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Genetic and Rare Diseases Information Center (GARD)

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Anaplastic oligoastrocytoma


See Disclaimer regarding information on this site. Some links on this page may take you to organizations outside of the National Institutes of Health.

Your Question

I am trying to find out more information on anaplastic oligoastrocytoma.

Our Answer

We have identified the following information that we hope you find helpful. If you still have questions, please contact us.

What is anaplastic oligoastrocytoma?

Anaplastic oligoastrocytoma is a brain tumor that forms when two types of cells in the brain, called oligodendrocytes and astrocytes, rapidly increase in number to form a mass.  These brain cells are known as glial cells, which normally protect and support nerve cells in the brain.  Because an oligoastrocytoma is made up of a combination of two cell types, it is known as a mixed glioma.[1]  An oligoastrocytoma is described as anaplastic when the tumor grows quickly and the cancer cells within the tumor have the potential to spread into surrounding brain tissue or to more distant parts of the body.  Oligoastrocytomas usually occur in a part of the brain called the cerebrum and are diagnosed in adults between the ages of 30 and 50.[2]  The exact cause of this condition is unknown.[3][2]
Last updated: 10/8/2012

What are the symptoms of an oligoastrocytoma?

The symptoms of oligoastrocytoma depend on the size of the tumor and its exact location in the brain.  The most common symptoms include headaches, seizures, and changes in personality.[2]
Last updated: 10/5/2012

What treatments are available for anaplastic oligoastrocytoma?

Treatment of anaplastic oligoastrocytoma depends on the size and location of the tumor.  If possible, treatment begins with surgery to remove as much of the tumor as possible.  Chemotherapy or radiation therapy may be needed following surgery to destroy any remaining cancer cells.[4]
Last updated: 10/8/2012

Are there any research studies for individuals with anaplastic oligoastrocytoma?

The U.S. National Institutes of Health, through the National Library of Medicine, developed ClinicalTrials.gov to provide patients, family members, and members of the public with current information on clinical research studies. Currently, 30 clinical trials are identified as enrolling individuals with oligoastrocytoma.  To find these trials, click on the link above and use "oligoastrocytoma" as your search term. After you click on a study, review its "eligibility" criteria to determine its appropriateness. Use the study’s contact information to learn more. Check this site often for regular updates.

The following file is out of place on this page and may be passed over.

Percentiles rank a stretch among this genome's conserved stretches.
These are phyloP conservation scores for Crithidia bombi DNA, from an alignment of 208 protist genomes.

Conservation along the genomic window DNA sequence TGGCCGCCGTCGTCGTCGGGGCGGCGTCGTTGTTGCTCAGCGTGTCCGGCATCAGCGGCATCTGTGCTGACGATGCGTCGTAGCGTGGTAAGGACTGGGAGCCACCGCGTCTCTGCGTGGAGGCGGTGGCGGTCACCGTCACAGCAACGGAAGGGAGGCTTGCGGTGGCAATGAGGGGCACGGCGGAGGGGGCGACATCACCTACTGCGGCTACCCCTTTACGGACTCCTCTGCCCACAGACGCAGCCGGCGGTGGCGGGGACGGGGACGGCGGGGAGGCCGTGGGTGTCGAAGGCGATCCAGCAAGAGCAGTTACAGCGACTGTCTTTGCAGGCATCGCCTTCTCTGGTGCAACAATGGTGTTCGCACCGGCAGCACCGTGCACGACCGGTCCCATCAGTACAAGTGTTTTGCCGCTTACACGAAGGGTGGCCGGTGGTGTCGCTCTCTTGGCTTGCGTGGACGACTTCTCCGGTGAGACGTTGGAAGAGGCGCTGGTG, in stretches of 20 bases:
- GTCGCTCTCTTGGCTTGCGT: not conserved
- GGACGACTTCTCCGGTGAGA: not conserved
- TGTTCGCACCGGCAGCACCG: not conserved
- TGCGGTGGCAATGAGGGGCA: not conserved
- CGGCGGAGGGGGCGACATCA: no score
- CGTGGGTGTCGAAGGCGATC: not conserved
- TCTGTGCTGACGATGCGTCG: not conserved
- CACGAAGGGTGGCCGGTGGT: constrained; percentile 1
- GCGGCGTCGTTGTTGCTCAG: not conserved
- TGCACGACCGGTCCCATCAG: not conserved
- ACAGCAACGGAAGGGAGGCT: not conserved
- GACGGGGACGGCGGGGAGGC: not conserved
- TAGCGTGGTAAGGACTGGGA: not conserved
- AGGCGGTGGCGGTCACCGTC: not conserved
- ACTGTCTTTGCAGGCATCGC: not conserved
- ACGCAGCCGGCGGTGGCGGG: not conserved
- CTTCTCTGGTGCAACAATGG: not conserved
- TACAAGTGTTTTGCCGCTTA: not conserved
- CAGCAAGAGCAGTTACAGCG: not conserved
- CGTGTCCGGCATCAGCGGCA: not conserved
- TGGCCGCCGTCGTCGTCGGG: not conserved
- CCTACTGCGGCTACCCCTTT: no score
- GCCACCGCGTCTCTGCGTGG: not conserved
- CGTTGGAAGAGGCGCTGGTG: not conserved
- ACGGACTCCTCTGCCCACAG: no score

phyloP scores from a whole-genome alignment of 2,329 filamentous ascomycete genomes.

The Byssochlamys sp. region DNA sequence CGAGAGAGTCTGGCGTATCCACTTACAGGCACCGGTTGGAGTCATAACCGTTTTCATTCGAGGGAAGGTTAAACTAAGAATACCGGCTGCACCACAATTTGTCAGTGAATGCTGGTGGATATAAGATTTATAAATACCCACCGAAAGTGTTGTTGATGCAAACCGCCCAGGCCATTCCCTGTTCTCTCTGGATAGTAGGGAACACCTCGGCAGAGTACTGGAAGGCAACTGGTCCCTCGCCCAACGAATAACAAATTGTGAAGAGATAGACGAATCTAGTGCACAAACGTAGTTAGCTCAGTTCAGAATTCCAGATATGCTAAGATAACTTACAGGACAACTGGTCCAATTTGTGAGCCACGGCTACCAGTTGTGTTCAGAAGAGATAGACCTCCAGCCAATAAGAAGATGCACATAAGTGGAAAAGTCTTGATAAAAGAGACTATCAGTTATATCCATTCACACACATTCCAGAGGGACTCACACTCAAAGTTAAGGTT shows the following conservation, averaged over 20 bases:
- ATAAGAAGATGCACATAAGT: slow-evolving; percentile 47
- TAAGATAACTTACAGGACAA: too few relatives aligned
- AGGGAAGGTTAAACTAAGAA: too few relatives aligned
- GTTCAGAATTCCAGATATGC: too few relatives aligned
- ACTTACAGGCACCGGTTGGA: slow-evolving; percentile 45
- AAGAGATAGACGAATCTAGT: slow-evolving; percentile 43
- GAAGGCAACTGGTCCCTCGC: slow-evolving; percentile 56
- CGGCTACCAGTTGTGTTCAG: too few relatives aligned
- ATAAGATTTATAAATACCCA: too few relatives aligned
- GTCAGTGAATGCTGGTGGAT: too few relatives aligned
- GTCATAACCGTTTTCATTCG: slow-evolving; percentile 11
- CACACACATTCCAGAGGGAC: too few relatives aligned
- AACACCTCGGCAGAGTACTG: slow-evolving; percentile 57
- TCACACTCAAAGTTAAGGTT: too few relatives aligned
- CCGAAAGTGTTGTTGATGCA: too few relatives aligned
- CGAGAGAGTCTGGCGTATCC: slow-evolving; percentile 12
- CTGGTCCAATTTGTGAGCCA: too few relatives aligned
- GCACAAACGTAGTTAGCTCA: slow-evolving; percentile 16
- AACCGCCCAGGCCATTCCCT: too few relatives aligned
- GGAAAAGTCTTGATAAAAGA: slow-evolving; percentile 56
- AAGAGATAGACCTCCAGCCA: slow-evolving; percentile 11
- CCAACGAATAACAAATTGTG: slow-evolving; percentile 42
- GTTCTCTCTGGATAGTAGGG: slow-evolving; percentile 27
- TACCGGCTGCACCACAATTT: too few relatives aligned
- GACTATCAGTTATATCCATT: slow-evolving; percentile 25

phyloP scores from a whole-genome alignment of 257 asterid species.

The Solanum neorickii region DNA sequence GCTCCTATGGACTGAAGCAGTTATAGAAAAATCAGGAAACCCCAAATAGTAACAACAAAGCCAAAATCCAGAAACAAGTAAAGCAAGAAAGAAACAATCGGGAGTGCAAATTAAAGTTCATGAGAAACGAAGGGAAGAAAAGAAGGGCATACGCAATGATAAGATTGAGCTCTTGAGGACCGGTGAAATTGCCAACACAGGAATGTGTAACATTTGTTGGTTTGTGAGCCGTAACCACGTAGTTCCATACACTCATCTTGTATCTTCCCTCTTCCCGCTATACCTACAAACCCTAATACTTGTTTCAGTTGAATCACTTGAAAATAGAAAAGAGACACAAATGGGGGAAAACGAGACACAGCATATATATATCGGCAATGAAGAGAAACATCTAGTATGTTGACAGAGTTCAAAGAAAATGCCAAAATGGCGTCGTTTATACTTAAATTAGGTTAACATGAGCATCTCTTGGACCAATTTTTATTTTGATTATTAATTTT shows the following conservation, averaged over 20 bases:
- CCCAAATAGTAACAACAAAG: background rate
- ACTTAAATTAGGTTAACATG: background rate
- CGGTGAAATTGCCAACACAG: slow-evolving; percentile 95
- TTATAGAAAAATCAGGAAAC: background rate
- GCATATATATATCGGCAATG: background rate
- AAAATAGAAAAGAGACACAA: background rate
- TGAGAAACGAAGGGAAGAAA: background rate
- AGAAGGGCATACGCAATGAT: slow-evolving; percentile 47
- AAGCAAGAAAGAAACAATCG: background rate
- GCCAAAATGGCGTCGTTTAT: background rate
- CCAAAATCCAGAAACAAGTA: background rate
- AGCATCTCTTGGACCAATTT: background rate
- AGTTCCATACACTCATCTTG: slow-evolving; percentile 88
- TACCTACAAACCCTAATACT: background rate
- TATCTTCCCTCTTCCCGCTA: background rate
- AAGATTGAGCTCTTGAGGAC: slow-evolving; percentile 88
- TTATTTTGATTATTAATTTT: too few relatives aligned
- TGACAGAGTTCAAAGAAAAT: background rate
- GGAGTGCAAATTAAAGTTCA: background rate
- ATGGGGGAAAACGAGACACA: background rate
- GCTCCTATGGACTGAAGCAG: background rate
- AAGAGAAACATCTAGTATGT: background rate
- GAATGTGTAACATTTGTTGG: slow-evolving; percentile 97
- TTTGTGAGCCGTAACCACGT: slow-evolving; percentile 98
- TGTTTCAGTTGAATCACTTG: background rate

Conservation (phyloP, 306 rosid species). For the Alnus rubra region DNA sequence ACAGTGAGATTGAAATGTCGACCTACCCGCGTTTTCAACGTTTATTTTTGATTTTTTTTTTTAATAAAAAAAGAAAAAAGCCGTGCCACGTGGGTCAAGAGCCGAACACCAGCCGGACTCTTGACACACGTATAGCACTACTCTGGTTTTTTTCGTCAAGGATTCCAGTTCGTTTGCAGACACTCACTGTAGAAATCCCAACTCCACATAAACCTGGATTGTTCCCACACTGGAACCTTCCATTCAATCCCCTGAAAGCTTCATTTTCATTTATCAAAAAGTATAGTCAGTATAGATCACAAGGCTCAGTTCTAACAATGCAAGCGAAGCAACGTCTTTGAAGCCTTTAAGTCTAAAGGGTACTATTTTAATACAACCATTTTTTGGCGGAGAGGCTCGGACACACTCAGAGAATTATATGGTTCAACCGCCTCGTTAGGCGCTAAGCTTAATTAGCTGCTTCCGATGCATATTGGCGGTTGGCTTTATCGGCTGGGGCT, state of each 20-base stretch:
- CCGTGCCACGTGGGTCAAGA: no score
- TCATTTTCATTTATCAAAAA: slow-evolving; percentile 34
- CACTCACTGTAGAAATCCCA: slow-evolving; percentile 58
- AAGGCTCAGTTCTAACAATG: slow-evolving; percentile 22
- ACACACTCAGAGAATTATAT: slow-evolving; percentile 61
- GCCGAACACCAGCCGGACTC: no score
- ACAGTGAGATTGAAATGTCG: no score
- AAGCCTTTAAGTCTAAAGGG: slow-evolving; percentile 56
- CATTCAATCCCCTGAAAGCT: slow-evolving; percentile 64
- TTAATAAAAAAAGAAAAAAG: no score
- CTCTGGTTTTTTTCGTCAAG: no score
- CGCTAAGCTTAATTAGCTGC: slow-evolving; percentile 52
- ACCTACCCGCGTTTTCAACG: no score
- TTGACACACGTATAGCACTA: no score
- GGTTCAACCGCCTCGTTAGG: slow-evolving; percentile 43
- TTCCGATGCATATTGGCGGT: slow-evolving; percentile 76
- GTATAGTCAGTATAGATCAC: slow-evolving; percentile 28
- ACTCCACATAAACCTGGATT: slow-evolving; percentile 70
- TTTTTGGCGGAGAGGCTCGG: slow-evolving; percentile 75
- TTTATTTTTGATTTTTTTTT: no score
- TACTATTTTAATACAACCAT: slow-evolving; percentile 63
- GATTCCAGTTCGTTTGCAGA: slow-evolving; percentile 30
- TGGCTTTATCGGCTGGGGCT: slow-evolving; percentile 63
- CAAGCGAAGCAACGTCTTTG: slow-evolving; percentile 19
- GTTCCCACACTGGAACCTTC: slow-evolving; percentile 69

You can also contact the Patient Recruitment and Public Liaison (PRPL) Office at the National Institutes of Health (NIH). We recommend calling 1-800-411-1222 to speak with a specialist, who can help determine if someone is eligible for any clinical trials. 

Patient Recruitment and Public Liaison Office
NIH Clinical Center
Bethesda, Maryland 20892-2655
Toll-free: 1-800-411-1222
Fax: 301-480-9793
E-mail: prpl@mail.cc.nih.gov
Web site:  http://clinicalcenter.nih.gov/

If someone is interested in enrolling in a clinical trial, helpful general information on clinical trials can be found at the ClinicalTrials.gov Web page. Resources on many charitable or special-fare flights to research and treatment sites and low-cost hospitality accommodations for outpatients and family members, as well as ambulance services, are listed on the Web site of the Office of Rare Diseases Research (ORDR), part of the National Institutes of Health.

Last updated: 10/8/2012

References
See Disclaimer regarding information on this site. Some links on this page may take you to organizations outside of the National Institutes of Health.